Kati Heck’s work, monumental, heroic, enigmatic, funny and always beautifully painted, draws on a Prado-load of old masters. Heck lives in Antwerp, home to Rubens where there must be something in the water. Her gorgeous flesh tones and abundant skin are Rubens 2.0. But just so we don’t get too comfortable with this connection she plays with anatomy in unorthodox ways, adding a cartoon foot here, a Pebbles Flintstone bone there and placing the occasional buttocks jutting out frontally beneath a figure’s trunk.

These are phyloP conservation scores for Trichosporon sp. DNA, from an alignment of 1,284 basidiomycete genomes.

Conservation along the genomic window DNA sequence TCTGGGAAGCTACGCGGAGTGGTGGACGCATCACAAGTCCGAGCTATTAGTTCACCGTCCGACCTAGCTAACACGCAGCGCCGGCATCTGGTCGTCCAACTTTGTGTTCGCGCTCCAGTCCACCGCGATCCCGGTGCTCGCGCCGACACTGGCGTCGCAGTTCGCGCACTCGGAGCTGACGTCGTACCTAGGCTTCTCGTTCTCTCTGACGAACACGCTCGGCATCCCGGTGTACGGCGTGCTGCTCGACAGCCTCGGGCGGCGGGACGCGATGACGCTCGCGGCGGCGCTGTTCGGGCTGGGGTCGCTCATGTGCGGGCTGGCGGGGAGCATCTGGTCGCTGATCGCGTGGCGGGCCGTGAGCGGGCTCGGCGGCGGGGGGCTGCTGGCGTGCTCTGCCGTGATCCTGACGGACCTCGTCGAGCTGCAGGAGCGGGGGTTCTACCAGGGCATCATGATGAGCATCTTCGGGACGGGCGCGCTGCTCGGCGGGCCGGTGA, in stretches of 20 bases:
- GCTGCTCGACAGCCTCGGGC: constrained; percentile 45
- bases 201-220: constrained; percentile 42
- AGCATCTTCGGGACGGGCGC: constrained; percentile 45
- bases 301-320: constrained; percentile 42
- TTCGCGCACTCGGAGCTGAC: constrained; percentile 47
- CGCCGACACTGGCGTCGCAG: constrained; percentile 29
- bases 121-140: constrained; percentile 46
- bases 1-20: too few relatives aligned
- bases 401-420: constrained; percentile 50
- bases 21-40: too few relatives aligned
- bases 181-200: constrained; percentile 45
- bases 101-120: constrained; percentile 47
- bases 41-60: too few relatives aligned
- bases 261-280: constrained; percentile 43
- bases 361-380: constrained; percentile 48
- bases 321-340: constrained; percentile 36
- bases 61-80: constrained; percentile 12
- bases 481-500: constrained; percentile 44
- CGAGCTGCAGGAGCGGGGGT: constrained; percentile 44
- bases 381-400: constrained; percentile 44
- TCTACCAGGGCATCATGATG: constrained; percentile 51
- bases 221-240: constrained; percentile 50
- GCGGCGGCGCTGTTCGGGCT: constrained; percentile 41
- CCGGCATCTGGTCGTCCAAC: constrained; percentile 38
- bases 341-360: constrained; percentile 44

Heck knows her stuff and we also see Caravaggio, de la Tour, Brueghel, Guston and Salle digested and regurgitated á la Heck. There’s even a Roger van der Weiden background transformed into her take on Northern Renaissance scenery. On this rollercoaster ride through Jansen, Heck’s work flows from realism to cartoon, from audacity to restraint and back again.
In her spare, uncrowded canvases, negative space is not only a background but a player. The lack of visual clutter imparts gravitas to the figures and elevates the work to a heroic level. Heck has it all. She paints like an old master but she uses an inspired contemporary language. Her work is entirely her own and entirely fresh.